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[366] And now all the rest of the commanders of the Romans deemed this sedition among their enemies to be of great advantage to them, and were very earnest to march to the city, and they urged Vespasian, as their lord and general in all cases, to make haste, and said to him, that "the providence of God is on our side, by setting our enemies at variance against one another; that still the change in such cases may be sudden, and the Jews may quickly be at one again, either because they may be tired out with their civil miseries, or repent them of such doings." But Vespasian replied, that they were greatly mistaken in what they thought fit to be done, as those that, upon the theater, love to make a show of their hands, and of their weapons, but do it at their own hazard, without considering, what was for their advantage, and for their security; for that if they now go and attack the city immediately, they shall but occasion their enemies to unite together, and shall convert their force, now it is in its height, against themselves. But if they stay a while, they shall have fewer enemies, because they will be consumed in this sedition: that God acts as a general of the Romans better than he can do, and is giving the Jews up to them without any pains of their own, and granting their army a victory without any danger; that therefore it is their best way, while their enemies are destroying each other with their own hands, and falling into the greatest of misfortunes, which is that of sedition, to sit still as spectators of the dangers they run into, rather than to fight hand to hand with men that love murdering, and are mad one against another. But if any one imagines that the glory of victory, when it is gotten without fighting, will be more insipid, let him know this much, that a glorious success, quietly obtained, is more profitable than the dangers of a battle; for we ought to esteem these that do what is agreeable to temperance and prudence no less glorious than those that have gained great reputation by their actions in war: that he shall lead on his army with greater force when their enemies are diminished, and his own army refreshed after the continual labors they had undergone. However, that this is not a proper time to propose to ourselves the glory of victory; for that the Jews are not now employed in making of armor or building of walls, nor indeed in getting together auxiliaries, while the advantage will be on their side who give them such opportunity of delay; but that the Jews are vexed to pieces every day by their civil wars and dissensions, and are under greater miseries than, if they were once taken, could be inflicted on them by us. Whether therefore any one hath regard to what is for our safety, he ought to suffer these Jews to destroy one another; or whether he hath regard to the greater glory of the action, we ought by no means to meddle with those men, now they are afflicted with a distemper at home; for should we now conquer them, it would be said the conquest was not owing to our bravery, but to their sedition." 1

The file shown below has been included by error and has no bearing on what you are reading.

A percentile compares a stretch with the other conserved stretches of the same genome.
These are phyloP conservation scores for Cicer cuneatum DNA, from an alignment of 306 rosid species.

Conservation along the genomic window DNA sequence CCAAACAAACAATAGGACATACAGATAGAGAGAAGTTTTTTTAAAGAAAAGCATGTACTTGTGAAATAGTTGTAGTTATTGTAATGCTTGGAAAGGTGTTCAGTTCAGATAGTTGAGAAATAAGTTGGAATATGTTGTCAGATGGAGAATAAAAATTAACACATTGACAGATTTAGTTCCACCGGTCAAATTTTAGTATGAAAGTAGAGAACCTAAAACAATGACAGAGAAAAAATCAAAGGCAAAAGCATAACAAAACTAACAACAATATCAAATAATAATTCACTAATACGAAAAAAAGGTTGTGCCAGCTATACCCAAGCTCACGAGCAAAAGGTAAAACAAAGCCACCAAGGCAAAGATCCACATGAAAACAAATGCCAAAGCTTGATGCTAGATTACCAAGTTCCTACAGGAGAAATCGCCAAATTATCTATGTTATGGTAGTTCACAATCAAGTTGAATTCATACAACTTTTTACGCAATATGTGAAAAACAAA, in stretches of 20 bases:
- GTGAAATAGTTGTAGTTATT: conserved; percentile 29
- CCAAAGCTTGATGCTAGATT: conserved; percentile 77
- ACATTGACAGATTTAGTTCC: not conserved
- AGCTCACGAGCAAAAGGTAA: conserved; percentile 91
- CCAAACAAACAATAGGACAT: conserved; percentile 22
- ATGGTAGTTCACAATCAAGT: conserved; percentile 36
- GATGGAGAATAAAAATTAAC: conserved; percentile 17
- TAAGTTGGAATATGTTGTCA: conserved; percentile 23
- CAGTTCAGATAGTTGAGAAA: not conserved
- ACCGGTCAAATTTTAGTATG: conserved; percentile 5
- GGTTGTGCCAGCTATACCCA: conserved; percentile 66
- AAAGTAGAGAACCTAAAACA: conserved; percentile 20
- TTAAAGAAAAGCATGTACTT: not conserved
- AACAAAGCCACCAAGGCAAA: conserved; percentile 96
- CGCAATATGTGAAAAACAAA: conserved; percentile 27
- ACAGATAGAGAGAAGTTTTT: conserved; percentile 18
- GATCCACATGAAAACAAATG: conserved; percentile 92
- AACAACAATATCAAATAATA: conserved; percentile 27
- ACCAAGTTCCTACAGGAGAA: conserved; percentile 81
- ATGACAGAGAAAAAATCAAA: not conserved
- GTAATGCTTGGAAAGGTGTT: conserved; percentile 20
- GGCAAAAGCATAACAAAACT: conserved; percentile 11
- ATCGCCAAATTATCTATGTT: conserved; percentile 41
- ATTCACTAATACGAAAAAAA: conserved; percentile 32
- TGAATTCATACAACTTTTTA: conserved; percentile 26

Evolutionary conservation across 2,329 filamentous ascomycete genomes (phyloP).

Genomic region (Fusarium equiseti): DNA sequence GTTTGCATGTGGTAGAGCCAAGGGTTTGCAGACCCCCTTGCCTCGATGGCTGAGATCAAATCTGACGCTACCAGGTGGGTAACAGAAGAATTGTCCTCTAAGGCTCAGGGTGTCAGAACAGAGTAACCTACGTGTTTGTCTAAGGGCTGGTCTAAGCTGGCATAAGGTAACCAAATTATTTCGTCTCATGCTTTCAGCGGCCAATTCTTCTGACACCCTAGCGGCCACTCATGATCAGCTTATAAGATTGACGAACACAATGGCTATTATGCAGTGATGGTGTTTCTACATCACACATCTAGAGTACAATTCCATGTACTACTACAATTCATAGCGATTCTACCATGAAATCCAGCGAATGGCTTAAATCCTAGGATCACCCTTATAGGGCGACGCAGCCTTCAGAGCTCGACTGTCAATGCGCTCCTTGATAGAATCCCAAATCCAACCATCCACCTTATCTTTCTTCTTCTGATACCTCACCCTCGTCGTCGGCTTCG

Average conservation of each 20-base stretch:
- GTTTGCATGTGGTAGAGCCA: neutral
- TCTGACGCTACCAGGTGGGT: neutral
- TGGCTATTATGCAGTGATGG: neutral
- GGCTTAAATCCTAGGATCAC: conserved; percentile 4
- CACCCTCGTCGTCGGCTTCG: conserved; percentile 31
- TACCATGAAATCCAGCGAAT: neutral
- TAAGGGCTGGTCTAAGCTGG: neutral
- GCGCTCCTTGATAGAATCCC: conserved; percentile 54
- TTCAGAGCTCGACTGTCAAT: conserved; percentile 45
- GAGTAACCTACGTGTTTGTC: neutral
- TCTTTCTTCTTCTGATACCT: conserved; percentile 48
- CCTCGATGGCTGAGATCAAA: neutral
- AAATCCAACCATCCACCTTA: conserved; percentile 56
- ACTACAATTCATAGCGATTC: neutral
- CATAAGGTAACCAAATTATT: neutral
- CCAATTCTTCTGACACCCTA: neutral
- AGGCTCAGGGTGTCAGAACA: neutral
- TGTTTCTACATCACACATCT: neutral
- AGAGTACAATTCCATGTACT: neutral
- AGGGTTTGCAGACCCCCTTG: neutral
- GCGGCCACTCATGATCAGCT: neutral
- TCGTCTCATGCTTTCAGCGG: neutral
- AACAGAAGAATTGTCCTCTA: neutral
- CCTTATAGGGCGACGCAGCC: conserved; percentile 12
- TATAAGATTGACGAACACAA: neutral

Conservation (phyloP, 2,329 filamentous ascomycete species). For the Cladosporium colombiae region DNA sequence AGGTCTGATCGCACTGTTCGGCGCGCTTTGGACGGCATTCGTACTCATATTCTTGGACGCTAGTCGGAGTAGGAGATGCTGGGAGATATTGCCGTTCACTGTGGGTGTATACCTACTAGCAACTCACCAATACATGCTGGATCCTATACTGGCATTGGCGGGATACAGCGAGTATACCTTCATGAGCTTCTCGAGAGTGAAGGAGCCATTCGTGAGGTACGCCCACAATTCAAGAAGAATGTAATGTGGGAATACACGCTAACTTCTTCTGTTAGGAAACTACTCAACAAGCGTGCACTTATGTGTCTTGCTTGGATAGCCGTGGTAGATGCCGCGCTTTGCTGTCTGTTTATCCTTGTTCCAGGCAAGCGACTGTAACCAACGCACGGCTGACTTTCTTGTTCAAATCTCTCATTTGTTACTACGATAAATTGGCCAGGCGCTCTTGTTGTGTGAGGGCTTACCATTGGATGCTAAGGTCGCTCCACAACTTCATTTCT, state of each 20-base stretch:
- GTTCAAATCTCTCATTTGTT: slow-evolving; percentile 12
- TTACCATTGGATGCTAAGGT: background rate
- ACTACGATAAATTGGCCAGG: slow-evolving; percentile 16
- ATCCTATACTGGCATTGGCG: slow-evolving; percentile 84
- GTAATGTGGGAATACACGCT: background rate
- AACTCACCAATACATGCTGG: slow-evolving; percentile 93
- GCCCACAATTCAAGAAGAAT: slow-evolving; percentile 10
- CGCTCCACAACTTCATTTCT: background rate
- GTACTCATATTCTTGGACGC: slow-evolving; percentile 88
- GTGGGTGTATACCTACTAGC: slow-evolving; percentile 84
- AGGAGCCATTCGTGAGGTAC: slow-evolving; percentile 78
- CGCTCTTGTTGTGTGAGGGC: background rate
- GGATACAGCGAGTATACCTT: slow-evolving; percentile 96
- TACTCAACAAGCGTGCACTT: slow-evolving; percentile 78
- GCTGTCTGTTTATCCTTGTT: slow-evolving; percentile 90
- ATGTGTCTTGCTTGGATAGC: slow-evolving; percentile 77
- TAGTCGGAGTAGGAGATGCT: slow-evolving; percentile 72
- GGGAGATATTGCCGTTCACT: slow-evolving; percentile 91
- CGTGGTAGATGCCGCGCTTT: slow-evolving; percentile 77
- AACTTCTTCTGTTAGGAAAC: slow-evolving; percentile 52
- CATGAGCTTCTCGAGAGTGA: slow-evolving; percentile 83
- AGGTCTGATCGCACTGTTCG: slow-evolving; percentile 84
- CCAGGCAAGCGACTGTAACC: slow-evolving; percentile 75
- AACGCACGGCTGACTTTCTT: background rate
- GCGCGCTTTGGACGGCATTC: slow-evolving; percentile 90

1 This prediction, that the city (Jerusalem) should then "be taken, and the sanctuary burnt, by right of war, when a sedition should invade Jews, and their own hands should pollute that temple;" or, as it is B. VI. ch. 2. sect. 1, "when any one should begin to slay his countrymen in the city;" is wanting in our present copies of the Old Testament. See Essay on the Old Test. p. 104--112. But this prediction, as Josephus well remarks here, though, with the other predictions of the prophets, it was now laughed at by the seditious, was by their very means soon exactly fulfilled. However, I cannot but here take notice of Grotius's positive assertion upon Matthew 26:9, here quoted by Dr. Hudson, that "it ought to be taken for granted, as a certain truth, that many predictions of the Jewish prophets were preserved, not in writing, but by memory." Whereas, it seems to me so far from certain, that I think it has no evidence nor probability at all.

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